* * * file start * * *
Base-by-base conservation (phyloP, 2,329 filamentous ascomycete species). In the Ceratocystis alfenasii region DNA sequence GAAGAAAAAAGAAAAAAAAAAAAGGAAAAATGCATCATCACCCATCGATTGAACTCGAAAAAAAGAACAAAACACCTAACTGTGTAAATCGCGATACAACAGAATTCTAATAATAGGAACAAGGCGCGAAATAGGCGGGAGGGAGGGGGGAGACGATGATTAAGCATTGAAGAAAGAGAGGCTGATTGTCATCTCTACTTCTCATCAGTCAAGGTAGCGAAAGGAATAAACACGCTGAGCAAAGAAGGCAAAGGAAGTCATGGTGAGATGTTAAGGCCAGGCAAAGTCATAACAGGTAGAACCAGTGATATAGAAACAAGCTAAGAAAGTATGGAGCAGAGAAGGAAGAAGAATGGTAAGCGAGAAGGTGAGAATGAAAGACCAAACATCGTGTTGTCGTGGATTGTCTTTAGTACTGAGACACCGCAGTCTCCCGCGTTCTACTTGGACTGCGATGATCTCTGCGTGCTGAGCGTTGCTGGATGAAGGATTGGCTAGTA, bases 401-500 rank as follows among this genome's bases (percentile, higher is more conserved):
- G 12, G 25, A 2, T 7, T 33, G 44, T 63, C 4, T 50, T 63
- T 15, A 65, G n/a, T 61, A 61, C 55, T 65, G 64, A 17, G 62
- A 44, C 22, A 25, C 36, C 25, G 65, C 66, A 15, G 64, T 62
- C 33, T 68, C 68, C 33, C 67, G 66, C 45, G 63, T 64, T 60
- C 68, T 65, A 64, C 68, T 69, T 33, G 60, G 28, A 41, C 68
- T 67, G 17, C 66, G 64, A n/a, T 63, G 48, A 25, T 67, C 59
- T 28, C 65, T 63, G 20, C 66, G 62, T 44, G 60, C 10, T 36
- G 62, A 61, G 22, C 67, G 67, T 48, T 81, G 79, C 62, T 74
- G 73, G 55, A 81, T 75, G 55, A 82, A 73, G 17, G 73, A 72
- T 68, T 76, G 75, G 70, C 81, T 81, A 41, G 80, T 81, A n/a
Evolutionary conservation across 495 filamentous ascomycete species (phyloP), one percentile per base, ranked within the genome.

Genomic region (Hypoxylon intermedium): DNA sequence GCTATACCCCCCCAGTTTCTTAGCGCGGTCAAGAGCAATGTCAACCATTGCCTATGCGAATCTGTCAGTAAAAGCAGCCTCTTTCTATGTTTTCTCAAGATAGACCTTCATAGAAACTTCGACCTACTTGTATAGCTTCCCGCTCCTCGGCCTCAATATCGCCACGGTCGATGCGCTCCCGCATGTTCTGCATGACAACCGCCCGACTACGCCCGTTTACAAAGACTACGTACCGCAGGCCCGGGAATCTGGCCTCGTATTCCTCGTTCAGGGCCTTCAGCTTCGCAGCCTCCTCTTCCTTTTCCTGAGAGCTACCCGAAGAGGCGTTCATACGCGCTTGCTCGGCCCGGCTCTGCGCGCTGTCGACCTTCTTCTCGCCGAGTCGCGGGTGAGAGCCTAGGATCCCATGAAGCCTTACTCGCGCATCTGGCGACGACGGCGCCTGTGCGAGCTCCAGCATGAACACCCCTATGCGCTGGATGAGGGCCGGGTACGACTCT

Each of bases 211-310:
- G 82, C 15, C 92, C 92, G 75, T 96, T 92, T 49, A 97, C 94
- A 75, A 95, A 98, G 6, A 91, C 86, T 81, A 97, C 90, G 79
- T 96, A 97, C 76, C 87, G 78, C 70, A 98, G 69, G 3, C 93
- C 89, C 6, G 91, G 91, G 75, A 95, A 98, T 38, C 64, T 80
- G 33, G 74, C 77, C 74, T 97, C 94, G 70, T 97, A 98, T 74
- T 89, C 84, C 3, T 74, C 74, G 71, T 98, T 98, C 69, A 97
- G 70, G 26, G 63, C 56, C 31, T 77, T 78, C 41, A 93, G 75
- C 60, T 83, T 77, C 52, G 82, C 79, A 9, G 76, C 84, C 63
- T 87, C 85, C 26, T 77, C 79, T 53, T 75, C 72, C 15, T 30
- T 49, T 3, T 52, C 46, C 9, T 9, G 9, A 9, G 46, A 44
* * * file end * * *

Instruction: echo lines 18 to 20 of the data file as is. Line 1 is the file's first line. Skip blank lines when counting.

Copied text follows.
- C 89, C 6, G 91, G 91, G 75, A 95, A 98, T 38, C 64, T 80
- G 33, G 74, C 77, C 74, T 97, C 94, G 70, T 97, A 98, T 74
- T 89, C 84, C 3, T 74, C 74, G 71, T 98, T 98, C 69, A 97